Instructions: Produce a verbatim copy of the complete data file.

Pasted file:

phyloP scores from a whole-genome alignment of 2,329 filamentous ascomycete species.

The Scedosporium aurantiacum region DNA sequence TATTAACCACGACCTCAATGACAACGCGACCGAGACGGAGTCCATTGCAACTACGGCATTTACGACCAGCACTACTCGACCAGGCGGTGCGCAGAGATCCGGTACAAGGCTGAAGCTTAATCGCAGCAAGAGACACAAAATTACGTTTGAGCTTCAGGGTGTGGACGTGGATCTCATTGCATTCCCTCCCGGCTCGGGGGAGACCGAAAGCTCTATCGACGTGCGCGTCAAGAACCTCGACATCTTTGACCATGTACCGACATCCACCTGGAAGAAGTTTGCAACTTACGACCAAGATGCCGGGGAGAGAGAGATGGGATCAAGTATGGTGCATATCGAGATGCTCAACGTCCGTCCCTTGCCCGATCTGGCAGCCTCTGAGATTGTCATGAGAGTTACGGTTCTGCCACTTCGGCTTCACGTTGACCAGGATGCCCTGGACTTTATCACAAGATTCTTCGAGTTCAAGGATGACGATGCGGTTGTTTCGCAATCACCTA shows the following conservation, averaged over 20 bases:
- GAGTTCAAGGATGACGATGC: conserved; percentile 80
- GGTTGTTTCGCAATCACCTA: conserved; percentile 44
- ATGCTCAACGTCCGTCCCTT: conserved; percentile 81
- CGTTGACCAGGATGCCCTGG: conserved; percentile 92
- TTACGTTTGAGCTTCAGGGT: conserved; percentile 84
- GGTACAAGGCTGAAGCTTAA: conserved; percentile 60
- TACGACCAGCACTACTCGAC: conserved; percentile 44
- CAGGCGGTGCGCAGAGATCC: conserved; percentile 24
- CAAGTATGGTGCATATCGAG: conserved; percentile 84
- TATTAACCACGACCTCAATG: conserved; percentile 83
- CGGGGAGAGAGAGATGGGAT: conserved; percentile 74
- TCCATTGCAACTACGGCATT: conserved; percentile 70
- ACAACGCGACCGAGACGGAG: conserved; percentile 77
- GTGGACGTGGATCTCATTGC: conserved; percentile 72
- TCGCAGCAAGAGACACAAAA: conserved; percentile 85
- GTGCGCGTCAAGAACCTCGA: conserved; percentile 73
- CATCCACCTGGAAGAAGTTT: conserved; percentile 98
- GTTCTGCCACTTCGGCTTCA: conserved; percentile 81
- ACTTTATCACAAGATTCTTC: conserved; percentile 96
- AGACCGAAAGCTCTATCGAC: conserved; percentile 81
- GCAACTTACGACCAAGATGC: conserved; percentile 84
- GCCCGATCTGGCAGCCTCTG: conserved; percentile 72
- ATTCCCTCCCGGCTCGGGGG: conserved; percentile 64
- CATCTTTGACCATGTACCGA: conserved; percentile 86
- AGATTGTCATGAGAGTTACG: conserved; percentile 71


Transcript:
phyloP scores from a whole-genome alignment of 2,329 filamentous ascomycete species.

The Scedosporium aurantiacum region DNA sequence TATTAACCACGACCTCAATGACAACGCGACCGAGACGGAGTCCATTGCAACTACGGCATTTACGACCAGCACTACTCGACCAGGCGGTGCGCAGAGATCCGGTACAAGGCTGAAGCTTAATCGCAGCAAGAGACACAAAATTACGTTTGAGCTTCAGGGTGTGGACGTGGATCTCATTGCATTCCCTCCCGGCTCGGGGGAGACCGAAAGCTCTATCGACGTGCGCGTCAAGAACCTCGACATCTTTGACCATGTACCGACATCCACCTGGAAGAAGTTTGCAACTTACGACCAAGATGCCGGGGAGAGAGAGATGGGATCAAGTATGGTGCATATCGAGATGCTCAACGTCCGTCCCTTGCCCGATCTGGCAGCCTCTGAGATTGTCATGAGAGTTACGGTTCTGCCACTTCGGCTTCACGTTGACCAGGATGCCCTGGACTTTATCACAAGATTCTTCGAGTTCAAGGATGACGATGCGGTTGTTTCGCAATCACCTA shows the following conservation, averaged over 20 bases:
- GAGTTCAAGGATGACGATGC: conserved; percentile 80
- GGTTGTTTCGCAATCACCTA: conserved; percentile 44
- ATGCTCAACGTCCGTCCCTT: conserved; percentile 81
- CGTTGACCAGGATGCCCTGG: conserved; percentile 92
- TTACGTTTGAGCTTCAGGGT: conserved; percentile 84
- GGTACAAGGCTGAAGCTTAA: conserved; percentile 60
- TACGACCAGCACTACTCGAC: conserved; percentile 44
- CAGGCGGTGCGCAGAGATCC: conserved; percentile 24
- CAAGTATGGTGCATATCGAG: conserved; percentile 84
- TATTAACCACGACCTCAATG: conserved; percentile 83
- CGGGGAGAGAGAGATGGGAT: conserved; percentile 74
- TCCATTGCAACTACGGCATT: conserved; percentile 70
- ACAACGCGACCGAGACGGAG: conserved; percentile 77
- GTGGACGTGGATCTCATTGC: conserved; percentile 72
- TCGCAGCAAGAGACACAAAA: conserved; percentile 85
- GTGCGCGTCAAGAACCTCGA: conserved; percentile 73
- CATCCACCTGGAAGAAGTTT: conserved; percentile 98
- GTTCTGCCACTTCGGCTTCA: conserved; percentile 81
- ACTTTATCACAAGATTCTTC: conserved; percentile 96
- AGACCGAAAGCTCTATCGAC: conserved; percentile 81
- GCAACTTACGACCAAGATGC: conserved; percentile 84
- GCCCGATCTGGCAGCCTCTG: conserved; percentile 72
- ATTCCCTCCCGGCTCGGGGG: conserved; percentile 64
- CATCTTTGACCATGTACCGA: conserved; percentile 86
- AGATTGTCATGAGAGTTACG: conserved; percentile 71